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Additional thanks to the Nebraska Soybean Board, Indiana Soybean Alliance, Minnesota Soybean Research and Promotion Council and South Dakota Soybean Research and Promotion Council for their support of Mid-Atlantic Farmers Feed US

Mid-Atlantic Farmers
Feed US

Mid-Atlantic Soybean Farmer

Jay Baxter

“My grandfather passed the heritage on to his two sons and was a steward of the land and of the air and of the water. My father passed this on to me and I also want to pass this heritage down to my children.”

Jay Baxter
Soybean Farmer

Name: Jay Baxter
Location: Georgetown, Delaware
Years farming: I’ve been farming full-time since graduating from the University of Delaware in 2002, where I earned a bachelor’s in science for agriculture. Like most farmers, I’ve been working on the farm since I could walk.
My family: My wife Jessica and I have two boys, ages three and 15 months. We also work with my grandfather, “James Jr.,” who goes by “Jim,” and my grandmother, Ruth.
How I came to be a farmer: I never knew anything different and never wanted to be anything different. All of the children in the family had the opportunity to do this or do other things, and I was the one who always wanted to do it. I always shadowed my father and grandfather on the farm since I was very young.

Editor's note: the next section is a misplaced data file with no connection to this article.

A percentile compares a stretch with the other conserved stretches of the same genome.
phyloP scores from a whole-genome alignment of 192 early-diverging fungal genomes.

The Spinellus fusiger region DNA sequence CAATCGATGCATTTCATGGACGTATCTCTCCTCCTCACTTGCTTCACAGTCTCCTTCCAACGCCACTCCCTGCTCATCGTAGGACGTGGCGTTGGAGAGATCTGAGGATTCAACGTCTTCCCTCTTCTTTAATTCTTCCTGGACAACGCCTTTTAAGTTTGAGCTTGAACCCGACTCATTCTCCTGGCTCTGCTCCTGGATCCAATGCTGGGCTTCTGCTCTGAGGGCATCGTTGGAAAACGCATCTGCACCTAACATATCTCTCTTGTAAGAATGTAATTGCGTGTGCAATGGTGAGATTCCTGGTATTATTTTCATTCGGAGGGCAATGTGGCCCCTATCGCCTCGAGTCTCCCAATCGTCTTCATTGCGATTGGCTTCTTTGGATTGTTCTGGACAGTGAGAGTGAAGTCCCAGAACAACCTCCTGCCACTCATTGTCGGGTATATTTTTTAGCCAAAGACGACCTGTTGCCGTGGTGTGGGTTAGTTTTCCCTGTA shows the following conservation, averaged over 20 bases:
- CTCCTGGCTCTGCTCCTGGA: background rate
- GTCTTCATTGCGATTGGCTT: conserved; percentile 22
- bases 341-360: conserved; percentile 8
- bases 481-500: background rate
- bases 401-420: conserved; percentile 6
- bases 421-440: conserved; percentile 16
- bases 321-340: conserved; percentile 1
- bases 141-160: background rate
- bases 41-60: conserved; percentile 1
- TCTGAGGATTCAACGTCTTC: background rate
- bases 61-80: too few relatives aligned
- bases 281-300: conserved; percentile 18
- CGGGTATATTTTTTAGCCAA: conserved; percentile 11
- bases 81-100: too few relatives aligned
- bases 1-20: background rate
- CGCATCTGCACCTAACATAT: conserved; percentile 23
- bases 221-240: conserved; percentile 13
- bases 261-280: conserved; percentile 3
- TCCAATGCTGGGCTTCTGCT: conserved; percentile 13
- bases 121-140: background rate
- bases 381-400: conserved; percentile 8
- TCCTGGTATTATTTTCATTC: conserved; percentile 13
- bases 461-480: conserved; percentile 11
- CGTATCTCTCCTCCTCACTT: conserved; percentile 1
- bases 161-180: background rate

The best thing about being a farmer: Being outdoors and watching miracles of life every day and to be able to raise my children with a good work ethic.
My personal philosophy on farming: I have a plaque that my sister gave me that reads, “Opportunity is missed by most, because it is dressed in overalls and looks like work.” It actually hangs over our bed. My philosophy is to do the best I can do with the crops I produce today and make sure that the land, water and air are clean and healthy for tomorrow’s generation of farmers.

Soybean Production in Delaware and the United States
  • Delaware farmers planted approximately 180,000 acres of soybeans in 2011, up 5,000 acres from 2010.
  • Virtually all Delaware soybeans are processed to separate soybean meal and oil, with the meal being used as poultry feed.
  • During the winter, many Delaware farmers plant "cover crops," which help prevent soil erosion and protect the Delaware and Chesapeake Bays by using up any excess nutrients in the fields.
  • The USDA considers approximately 42 percent of Delaware farmland.
  • Sussex County, Delaware, which consists of the southern third of the state, leads the state in agricultural sales with more than three quarters of the state's output.

For more information about soybean farming in Delaware, visit the Delaware Soybean Board.

Meet Another Farmer

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